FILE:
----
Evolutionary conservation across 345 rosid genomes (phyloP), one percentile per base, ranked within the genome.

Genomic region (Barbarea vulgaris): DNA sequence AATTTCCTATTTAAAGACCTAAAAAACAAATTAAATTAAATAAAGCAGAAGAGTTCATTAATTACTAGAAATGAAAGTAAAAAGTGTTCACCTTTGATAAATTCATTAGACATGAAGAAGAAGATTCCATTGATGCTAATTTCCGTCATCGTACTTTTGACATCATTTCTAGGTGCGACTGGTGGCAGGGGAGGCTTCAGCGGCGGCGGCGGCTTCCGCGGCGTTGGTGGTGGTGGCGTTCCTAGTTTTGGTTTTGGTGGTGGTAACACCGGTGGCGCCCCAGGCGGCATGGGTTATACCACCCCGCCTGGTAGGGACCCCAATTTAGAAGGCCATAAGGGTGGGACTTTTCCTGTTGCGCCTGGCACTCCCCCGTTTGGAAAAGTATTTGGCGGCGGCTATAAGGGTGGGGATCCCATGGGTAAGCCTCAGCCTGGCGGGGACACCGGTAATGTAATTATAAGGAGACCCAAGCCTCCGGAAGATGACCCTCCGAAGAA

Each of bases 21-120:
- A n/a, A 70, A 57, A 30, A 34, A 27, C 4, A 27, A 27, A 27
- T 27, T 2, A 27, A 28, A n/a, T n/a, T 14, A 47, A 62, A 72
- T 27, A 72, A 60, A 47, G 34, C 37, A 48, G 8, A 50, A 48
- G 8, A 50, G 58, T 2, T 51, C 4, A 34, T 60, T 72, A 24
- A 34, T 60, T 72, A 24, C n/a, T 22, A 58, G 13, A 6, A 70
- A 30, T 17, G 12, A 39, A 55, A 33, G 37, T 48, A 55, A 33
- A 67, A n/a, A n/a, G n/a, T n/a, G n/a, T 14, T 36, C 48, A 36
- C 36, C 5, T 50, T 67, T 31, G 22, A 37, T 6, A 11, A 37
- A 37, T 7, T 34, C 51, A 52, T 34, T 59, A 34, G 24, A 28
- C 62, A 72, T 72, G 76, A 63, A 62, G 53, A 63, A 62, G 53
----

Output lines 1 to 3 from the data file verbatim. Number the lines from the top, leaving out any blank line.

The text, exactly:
Evolutionary conservation across 345 rosid genomes (phyloP), one percentile per base, ranked within the genome.

Genomic region (Barbarea vulgaris): DNA sequence AATTTCCTATTTAAAGACCTAAAAAACAAATTAAATTAAATAAAGCAGAAGAGTTCATTAATTACTAGAAATGAAAGTAAAAAGTGTTCACCTTTGATAAATTCATTAGACATGAAGAAGAAGATTCCATTGATGCTAATTTCCGTCATCGTACTTTTGACATCATTTCTAGGTGCGACTGGTGGCAGGGGAGGCTTCAGCGGCGGCGGCGGCTTCCGCGGCGTTGGTGGTGGTGGCGTTCCTAGTTTTGGTTTTGGTGGTGGTAACACCGGTGGCGCCCCAGGCGGCATGGGTTATACCACCCCGCCTGGTAGGGACCCCAATTTAGAAGGCCATAAGGGTGGGACTTTTCCTGTTGCGCCTGGCACTCCCCCGTTTGGAAAAGTATTTGGCGGCGGCTATAAGGGTGGGGATCCCATGGGTAAGCCTCAGCCTGGCGGGGACACCGGTAATGTAATTATAAGGAGACCCAAGCCTCCGGAAGATGACCCTCCGAAGAA

Each of bases 21-120: